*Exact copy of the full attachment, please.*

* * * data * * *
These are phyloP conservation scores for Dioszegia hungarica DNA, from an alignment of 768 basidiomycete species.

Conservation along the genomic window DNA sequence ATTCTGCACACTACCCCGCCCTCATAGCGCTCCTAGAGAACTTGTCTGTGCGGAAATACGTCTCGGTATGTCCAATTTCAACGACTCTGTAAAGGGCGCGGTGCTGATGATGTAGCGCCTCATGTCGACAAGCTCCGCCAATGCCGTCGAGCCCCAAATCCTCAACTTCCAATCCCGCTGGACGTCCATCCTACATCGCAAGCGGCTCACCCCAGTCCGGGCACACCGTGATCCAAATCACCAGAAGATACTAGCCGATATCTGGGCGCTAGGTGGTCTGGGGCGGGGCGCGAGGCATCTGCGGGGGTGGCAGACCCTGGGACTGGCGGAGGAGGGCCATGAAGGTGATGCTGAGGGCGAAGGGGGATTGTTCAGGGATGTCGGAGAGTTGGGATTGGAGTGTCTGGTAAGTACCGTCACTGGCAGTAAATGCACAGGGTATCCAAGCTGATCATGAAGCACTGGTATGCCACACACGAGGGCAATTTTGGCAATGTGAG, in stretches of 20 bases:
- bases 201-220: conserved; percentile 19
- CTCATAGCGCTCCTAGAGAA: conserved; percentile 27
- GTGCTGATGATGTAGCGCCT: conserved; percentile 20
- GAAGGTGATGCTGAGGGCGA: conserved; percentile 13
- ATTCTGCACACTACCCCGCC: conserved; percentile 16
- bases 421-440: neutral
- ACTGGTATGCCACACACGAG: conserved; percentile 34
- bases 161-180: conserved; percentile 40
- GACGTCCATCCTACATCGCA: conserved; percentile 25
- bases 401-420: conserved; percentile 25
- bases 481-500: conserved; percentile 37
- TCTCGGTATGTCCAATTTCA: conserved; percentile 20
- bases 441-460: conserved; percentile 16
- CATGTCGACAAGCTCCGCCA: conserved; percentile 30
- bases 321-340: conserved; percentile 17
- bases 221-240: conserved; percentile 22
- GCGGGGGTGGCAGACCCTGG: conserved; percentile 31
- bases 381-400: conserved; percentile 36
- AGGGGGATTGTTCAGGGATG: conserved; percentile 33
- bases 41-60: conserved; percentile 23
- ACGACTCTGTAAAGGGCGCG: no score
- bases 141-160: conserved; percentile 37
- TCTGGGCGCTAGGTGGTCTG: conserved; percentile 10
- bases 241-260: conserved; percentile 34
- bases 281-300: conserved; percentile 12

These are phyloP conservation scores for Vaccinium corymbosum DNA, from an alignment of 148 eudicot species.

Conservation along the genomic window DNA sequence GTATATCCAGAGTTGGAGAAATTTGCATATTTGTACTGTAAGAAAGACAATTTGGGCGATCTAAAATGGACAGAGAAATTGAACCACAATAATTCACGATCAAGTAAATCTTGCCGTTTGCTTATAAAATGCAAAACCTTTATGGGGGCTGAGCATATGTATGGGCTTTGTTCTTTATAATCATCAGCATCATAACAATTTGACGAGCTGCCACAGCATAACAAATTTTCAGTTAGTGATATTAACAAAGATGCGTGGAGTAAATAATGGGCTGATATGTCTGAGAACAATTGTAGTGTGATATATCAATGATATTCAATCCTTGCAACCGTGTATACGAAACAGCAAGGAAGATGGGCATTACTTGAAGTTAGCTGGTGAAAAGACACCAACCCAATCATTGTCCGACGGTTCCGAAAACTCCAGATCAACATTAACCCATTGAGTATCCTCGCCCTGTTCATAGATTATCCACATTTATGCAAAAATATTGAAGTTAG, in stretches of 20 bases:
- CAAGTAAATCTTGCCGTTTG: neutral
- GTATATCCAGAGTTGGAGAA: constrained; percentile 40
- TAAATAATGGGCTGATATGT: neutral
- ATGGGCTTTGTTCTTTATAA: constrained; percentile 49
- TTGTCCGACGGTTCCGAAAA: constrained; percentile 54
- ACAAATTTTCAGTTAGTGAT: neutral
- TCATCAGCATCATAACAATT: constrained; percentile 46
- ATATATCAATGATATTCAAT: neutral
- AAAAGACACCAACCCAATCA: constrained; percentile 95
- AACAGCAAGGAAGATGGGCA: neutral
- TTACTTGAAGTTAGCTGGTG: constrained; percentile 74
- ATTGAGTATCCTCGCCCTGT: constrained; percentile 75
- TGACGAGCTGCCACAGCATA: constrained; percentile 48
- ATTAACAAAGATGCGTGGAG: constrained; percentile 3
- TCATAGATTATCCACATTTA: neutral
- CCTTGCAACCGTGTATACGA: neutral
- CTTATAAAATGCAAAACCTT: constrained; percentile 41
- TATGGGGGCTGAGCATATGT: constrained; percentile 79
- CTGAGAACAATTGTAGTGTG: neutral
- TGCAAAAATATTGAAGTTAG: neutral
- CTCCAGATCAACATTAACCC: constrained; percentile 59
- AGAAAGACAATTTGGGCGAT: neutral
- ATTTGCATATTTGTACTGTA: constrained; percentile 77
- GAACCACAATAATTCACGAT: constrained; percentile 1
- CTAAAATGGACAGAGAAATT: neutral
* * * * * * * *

These are phyloP conservation scores for Dioszegia hungarica DNA, from an alignment of 768 basidiomycete species.

Conservation along the genomic window DNA sequence ATTCTGCACACTACCCCGCCCTCATAGCGCTCCTAGAGAACTTGTCTGTGCGGAAATACGTCTCGGTATGTCCAATTTCAACGACTCTGTAAAGGGCGCGGTGCTGATGATGTAGCGCCTCATGTCGACAAGCTCCGCCAATGCCGTCGAGCCCCAAATCCTCAACTTCCAATCCCGCTGGACGTCCATCCTACATCGCAAGCGGCTCACCCCAGTCCGGGCACACCGTGATCCAAATCACCAGAAGATACTAGCCGATATCTGGGCGCTAGGTGGTCTGGGGCGGGGCGCGAGGCATCTGCGGGGGTGGCAGACCCTGGGACTGGCGGAGGAGGGCCATGAAGGTGATGCTGAGGGCGAAGGGGGATTGTTCAGGGATGTCGGAGAGTTGGGATTGGAGTGTCTGGTAAGTACCGTCACTGGCAGTAAATGCACAGGGTATCCAAGCTGATCATGAAGCACTGGTATGCCACACACGAGGGCAATTTTGGCAATGTGAG, in stretches of 20 bases:
- bases 201-220: conserved; percentile 19
- CTCATAGCGCTCCTAGAGAA: conserved; percentile 27
- GTGCTGATGATGTAGCGCCT: conserved; percentile 20
- GAAGGTGATGCTGAGGGCGA: conserved; percentile 13
- ATTCTGCACACTACCCCGCC: conserved; percentile 16
- bases 421-440: neutral
- ACTGGTATGCCACACACGAG: conserved; percentile 34
- bases 161-180: conserved; percentile 40
- GACGTCCATCCTACATCGCA: conserved; percentile 25
- bases 401-420: conserved; percentile 25
- bases 481-500: conserved; percentile 37
- TCTCGGTATGTCCAATTTCA: conserved; percentile 20
- bases 441-460: conserved; percentile 16
- CATGTCGACAAGCTCCGCCA: conserved; percentile 30
- bases 321-340: conserved; percentile 17
- bases 221-240: conserved; percentile 22
- GCGGGGGTGGCAGACCCTGG: conserved; percentile 31
- bases 381-400: conserved; percentile 36
- AGGGGGATTGTTCAGGGATG: conserved; percentile 33
- bases 41-60: conserved; percentile 23
- ACGACTCTGTAAAGGGCGCG: no score
- bases 141-160: conserved; percentile 37
- TCTGGGCGCTAGGTGGTCTG: conserved; percentile 10
- bases 241-260: conserved; percentile 34
- bases 281-300: conserved; percentile 12

These are phyloP conservation scores for Vaccinium corymbosum DNA, from an alignment of 148 eudicot species.

Conservation along the genomic window DNA sequence GTATATCCAGAGTTGGAGAAATTTGCATATTTGTACTGTAAGAAAGACAATTTGGGCGATCTAAAATGGACAGAGAAATTGAACCACAATAATTCACGATCAAGTAAATCTTGCCGTTTGCTTATAAAATGCAAAACCTTTATGGGGGCTGAGCATATGTATGGGCTTTGTTCTTTATAATCATCAGCATCATAACAATTTGACGAGCTGCCACAGCATAACAAATTTTCAGTTAGTGATATTAACAAAGATGCGTGGAGTAAATAATGGGCTGATATGTCTGAGAACAATTGTAGTGTGATATATCAATGATATTCAATCCTTGCAACCGTGTATACGAAACAGCAAGGAAGATGGGCATTACTTGAAGTTAGCTGGTGAAAAGACACCAACCCAATCATTGTCCGACGGTTCCGAAAACTCCAGATCAACATTAACCCATTGAGTATCCTCGCCCTGTTCATAGATTATCCACATTTATGCAAAAATATTGAAGTTAG, in stretches of 20 bases:
- CAAGTAAATCTTGCCGTTTG: neutral
- GTATATCCAGAGTTGGAGAA: constrained; percentile 40
- TAAATAATGGGCTGATATGT: neutral
- ATGGGCTTTGTTCTTTATAA: constrained; percentile 49
- TTGTCCGACGGTTCCGAAAA: constrained; percentile 54
- ACAAATTTTCAGTTAGTGAT: neutral
- TCATCAGCATCATAACAATT: constrained; percentile 46
- ATATATCAATGATATTCAAT: neutral
- AAAAGACACCAACCCAATCA: constrained; percentile 95
- AACAGCAAGGAAGATGGGCA: neutral
- TTACTTGAAGTTAGCTGGTG: constrained; percentile 74
- ATTGAGTATCCTCGCCCTGT: constrained; percentile 75
- TGACGAGCTGCCACAGCATA: constrained; percentile 48
- ATTAACAAAGATGCGTGGAG: constrained; percentile 3
- TCATAGATTATCCACATTTA: neutral
- CCTTGCAACCGTGTATACGA: neutral
- CTTATAAAATGCAAAACCTT: constrained; percentile 41
- TATGGGGGCTGAGCATATGT: constrained; percentile 79
- CTGAGAACAATTGTAGTGTG: neutral
- TGCAAAAATATTGAAGTTAG: neutral
- CTCCAGATCAACATTAACCC: constrained; percentile 59
- AGAAAGACAATTTGGGCGAT: neutral
- ATTTGCATATTTGTACTGTA: constrained; percentile 77
- GAACCACAATAATTCACGAT: constrained; percentile 1
- CTAAAATGGACAGAGAAATT: neutral